Then I suppose it’s an example of a too literal translation having a detrimental impact, since all those secondary meanings are lost and you’re left with ridiculous terms (“cloth” more so than “Saint”, perhaps). Wouldn’t be the first nor the last time a translated Japanese work is diminished by translators putting more emphasis in literal meaning than the spirit of the original terminology.

        • ChrisGWaine says:

          I think the way you’re characterising the choice isn’t really accurate. “Armour” and “knight” seem to me to be a case of smoothing out the wrinkles of the original character that comes from the author’s choices, the localization overriding them for the sake of something that seems more normal. It’s an example of how translations can have subjective calls, involving weighing up peculiar downsides.

        • Shadow says:

          It’s true that translation calls for subjective decisions, and of course “cloth” in particular comes from an author choice. But it’s a choice made within a specific language context. Out of said context, the term loses a presumably critical part of its meaning, as I said earlier.

          But who knows, maybe the English translators were more in contact with the Japanese authors, who might’ve insisted on keeping translations as literal as possible.

        • alms says:

          Well japanese are well known for their love of exotic words that never mean in japanese what they mean in the rest of the world, that was the original acception of engrish. I mean would you drink Pocari Sweat? I don’t care who Pocari is and I’m not drinking their sweat anyway.

          In my experience the translations are either literal or turn into full-blown adaptations, with complete freedom to change all sorts of stuff in an attempt to make the content less quirky and more appealing to a western audience. Adaptations are most often seen with anime, especially for popular shows whose audience is going to be more casual and thus less forgiving of nipponese quirks.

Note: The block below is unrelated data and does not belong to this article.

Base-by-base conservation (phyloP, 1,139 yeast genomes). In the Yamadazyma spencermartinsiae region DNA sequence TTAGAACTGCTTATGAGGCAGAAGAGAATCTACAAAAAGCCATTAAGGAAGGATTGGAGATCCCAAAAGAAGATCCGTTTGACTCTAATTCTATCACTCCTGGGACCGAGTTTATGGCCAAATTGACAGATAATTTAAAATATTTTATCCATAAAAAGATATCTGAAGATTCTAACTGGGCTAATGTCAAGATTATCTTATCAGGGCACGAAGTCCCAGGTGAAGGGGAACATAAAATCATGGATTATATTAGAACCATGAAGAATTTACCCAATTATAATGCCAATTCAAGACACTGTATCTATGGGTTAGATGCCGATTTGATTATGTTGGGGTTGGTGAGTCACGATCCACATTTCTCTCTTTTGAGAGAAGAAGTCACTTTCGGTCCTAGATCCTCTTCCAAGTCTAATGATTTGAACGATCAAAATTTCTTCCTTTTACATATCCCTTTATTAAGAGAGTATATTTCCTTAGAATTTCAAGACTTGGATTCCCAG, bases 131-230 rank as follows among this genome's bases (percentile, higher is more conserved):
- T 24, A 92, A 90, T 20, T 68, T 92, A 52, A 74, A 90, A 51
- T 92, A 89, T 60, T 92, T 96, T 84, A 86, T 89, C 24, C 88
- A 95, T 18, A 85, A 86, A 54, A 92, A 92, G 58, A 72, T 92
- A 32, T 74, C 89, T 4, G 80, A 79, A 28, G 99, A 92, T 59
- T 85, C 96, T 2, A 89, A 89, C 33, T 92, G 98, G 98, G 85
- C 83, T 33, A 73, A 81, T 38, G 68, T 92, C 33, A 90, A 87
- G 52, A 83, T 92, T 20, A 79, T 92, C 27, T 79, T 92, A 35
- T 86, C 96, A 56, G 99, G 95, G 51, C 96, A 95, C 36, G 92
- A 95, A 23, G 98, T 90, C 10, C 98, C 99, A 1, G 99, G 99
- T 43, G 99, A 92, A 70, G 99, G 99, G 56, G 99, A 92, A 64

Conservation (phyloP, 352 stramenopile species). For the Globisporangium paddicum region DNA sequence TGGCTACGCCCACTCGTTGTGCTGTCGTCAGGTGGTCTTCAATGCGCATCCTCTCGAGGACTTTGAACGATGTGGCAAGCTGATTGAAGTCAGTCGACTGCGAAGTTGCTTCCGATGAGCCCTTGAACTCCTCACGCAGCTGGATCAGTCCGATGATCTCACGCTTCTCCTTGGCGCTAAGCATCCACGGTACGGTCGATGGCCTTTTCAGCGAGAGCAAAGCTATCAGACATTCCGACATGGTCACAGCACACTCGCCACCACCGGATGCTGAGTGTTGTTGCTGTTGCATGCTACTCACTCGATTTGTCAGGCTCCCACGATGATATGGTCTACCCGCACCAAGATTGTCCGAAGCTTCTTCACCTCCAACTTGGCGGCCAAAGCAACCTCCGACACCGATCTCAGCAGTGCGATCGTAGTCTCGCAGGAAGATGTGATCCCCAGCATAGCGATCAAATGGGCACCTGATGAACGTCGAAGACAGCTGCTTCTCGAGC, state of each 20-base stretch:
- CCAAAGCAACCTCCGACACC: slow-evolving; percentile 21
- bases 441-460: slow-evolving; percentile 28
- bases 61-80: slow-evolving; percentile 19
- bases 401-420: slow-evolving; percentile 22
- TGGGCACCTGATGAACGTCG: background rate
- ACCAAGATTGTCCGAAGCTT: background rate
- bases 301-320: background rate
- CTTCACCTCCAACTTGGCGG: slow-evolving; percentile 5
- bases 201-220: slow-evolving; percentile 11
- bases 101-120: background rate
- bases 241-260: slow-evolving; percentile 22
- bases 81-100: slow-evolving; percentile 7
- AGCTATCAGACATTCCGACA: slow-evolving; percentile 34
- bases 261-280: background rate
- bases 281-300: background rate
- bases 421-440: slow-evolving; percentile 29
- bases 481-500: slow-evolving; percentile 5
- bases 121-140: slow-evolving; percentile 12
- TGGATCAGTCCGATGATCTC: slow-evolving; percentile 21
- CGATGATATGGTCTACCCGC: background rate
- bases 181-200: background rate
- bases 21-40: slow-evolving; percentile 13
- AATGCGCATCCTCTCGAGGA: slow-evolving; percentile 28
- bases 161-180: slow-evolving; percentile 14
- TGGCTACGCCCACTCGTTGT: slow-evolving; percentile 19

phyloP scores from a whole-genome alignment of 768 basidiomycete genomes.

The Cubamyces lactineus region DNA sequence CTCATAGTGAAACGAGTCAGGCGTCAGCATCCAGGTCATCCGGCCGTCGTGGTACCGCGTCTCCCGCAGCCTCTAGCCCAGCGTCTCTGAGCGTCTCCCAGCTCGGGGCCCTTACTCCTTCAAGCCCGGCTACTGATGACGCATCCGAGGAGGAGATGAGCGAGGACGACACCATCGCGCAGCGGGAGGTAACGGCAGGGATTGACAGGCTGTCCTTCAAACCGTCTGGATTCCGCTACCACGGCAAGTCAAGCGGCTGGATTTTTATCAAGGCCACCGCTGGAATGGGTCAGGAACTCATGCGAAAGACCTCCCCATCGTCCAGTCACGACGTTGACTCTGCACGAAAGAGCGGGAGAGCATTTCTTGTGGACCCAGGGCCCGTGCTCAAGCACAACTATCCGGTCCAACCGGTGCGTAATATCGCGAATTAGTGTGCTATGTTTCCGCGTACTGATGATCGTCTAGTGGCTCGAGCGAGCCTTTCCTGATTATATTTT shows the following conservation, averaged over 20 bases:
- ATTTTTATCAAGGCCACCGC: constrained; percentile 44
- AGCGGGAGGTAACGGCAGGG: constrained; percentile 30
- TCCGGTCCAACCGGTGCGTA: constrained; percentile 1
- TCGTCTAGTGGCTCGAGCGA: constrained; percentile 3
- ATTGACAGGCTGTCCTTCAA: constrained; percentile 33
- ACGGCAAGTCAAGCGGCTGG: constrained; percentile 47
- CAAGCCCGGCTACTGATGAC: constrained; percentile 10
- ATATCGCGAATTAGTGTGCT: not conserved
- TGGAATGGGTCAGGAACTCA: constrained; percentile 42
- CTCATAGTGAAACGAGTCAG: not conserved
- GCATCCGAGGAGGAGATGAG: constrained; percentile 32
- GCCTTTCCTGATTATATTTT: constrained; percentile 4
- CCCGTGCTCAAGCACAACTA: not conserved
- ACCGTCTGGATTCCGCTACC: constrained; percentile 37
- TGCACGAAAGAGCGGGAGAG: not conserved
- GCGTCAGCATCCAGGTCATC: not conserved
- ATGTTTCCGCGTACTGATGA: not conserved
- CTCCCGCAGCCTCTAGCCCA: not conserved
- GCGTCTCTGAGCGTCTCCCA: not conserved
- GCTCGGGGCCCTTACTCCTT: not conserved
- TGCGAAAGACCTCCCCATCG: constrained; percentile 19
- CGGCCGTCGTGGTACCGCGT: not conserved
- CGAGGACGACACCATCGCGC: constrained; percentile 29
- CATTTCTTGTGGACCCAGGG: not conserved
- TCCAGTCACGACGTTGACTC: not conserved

FTR I believe the spanish version was actually a direct translation of the italian adaptation.

    • TacticalNuclearPenguin says:

      The italian translation was the same, it was armours and knights of the zodiac, although a rather weird thing is the decision to call each character as the sign the represent, rather than their actual name, like Seiya was Pegasus and so on.

      It was rather a rather inspired translation though, with a lot of focus on using pseudo-archaic language and stuff, and the dubbing rather well done aswell.

    • Phasma Felis says:

      The thing about Japanese translations is (a) the Japanese creators have a fetish for using English words without understanding what they mean, and (b) American fans and translators have a fetish for reproducing things as literally as possible without regard for sense or subtext.

  5. Pich says:

    i think all of latin america and half of europe just had a collective orgasm

  6. DrManhatten says:

    Awesome loved the TV show when I was a Kid. The mixtures of European Mythologies and the japanese view on things made this show 1 million times better than pure goofy DragonBall

  7. Spacewalk says:

    That dude needs to do the Napisan challenge.